Over spring break, KO’s archivist Brenda Semmelrock took a busman’s holiday to Bath, England to visit part of our school’s roots at Kingswood School, founded in 1746 in Kingswood and later moved to Bath in 1852 as the school grew in size. Rummaging around musty and cramped archives may not seem like much of a vacation, but for Semmelrock it was “great opportunity to see where it all it happened and see how their history impacted our history and learn some more about Mr. Nicholson,” she said.
According to Melancthon Jacobus’s account in Kingswood: Fifty Years 1916-1966, local parents in the Hartford area in 1916 engaged the services of thirty-year-old George R.H. Nicholson, an Englishman, to organize a fine country day school for young men. “A graduate of Kingswood School in Bath, England, he had returned there to teach after taking an honors degree in history at Manchester University and freelancing a little in journalism on the side. At Kingswood as a student he had been Senior Prefect and the captain of cricket; later on the Faculty, he was housemaster and taught history and classics.” Nicholson requested from the namesake school that the Hartford version adopt the name, crest, colors, and mascot, and the Head of School in England granted him permission.
Last summer Kingswood School’s Director of Development and Fundraising Graham Papenfus visited KO and invited Semmelrock to tour Bath and the school. For two days this spring, Semmelrock sat in on Form 4 and Form 6 English classes where she was impressed by the students' quality conversation and in-depth analysis of the works they were studying. She explained that in the English school system, senior students are required to take a college entrance exam (A levels). For the English A level, students must thoroughly comprehend three novels which they are tested on critical thinking skills and writing. She shared lunches of unsurprisingly bangers and mash in the Potteresque dining hall, met with the Head of School Simon Morris and spoke with the well-mannered students who wore uniforms (blazers and plaid skirts for girls, blazers and striped ties for boys).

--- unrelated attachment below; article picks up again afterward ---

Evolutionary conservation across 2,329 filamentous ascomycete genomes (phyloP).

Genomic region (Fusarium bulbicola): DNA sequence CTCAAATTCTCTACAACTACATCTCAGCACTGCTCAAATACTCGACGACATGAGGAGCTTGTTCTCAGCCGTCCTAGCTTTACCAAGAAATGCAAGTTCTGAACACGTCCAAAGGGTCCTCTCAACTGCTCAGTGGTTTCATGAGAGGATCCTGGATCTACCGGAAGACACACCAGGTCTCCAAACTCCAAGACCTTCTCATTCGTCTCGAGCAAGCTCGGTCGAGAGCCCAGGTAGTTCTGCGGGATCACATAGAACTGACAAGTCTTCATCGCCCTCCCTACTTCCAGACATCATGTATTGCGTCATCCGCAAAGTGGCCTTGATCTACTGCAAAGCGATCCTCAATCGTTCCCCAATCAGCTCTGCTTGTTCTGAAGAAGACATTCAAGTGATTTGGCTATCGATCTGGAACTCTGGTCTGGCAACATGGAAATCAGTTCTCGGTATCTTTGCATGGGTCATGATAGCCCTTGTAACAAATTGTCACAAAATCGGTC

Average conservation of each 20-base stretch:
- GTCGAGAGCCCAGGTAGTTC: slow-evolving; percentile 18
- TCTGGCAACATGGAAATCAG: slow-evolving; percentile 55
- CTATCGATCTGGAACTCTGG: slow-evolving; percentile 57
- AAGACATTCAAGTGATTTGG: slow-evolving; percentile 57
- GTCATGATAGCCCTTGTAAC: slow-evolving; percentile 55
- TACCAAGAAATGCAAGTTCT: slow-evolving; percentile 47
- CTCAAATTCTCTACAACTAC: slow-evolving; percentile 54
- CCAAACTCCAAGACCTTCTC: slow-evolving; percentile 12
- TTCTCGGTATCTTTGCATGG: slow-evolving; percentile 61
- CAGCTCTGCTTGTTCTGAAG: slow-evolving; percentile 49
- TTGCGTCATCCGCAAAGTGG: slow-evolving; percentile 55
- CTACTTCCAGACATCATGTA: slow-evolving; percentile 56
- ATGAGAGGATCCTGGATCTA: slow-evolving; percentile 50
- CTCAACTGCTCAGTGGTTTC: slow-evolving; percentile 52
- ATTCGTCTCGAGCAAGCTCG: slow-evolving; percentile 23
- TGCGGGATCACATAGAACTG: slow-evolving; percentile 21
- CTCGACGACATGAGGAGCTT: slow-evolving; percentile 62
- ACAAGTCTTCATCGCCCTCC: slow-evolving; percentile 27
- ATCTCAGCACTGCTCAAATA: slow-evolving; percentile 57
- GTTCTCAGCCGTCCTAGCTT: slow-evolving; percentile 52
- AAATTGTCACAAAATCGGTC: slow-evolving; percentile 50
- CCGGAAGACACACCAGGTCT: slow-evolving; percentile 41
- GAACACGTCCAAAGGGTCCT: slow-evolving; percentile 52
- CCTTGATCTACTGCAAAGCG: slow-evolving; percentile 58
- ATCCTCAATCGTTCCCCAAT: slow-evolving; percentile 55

Kingswood’s archives are located in the upper level of an older building littered with materials stored on wooden bookshelves, including original letters from John Wesley, the great figure in religious history who founded the school to tame the “course, brutal, and blasphemous colliers” in the area. The archivist Zoe Parson showed pictures of the young scholar-athlete George Nicholson who won several awards while attending the school.
One touching tradition that the Kingswood School observes is honoring their alumni men and women veterans. In the school’s chapel, there are several plaques and remembrances of those who served. On Armed Forces Day, students read the names of those who died in action. “You could hear it in his voice how much it meant,” Semmelrock said referring to the headmaster’s account of the special day.
“Everyone was so nice and accommodating and wanted to make our stay a special one and they certainly did,” Semmelrock said. “ I hope to keep the connection between the schools alive. Perhaps we could consider an exchange program. There are lots of possibilities.”
Archival photos courtesy of Kingswood School.
In the formal photo, George Nicholson is in the front row second on the right.
In the cricket photo, George Nicholson is in the front row second on the left.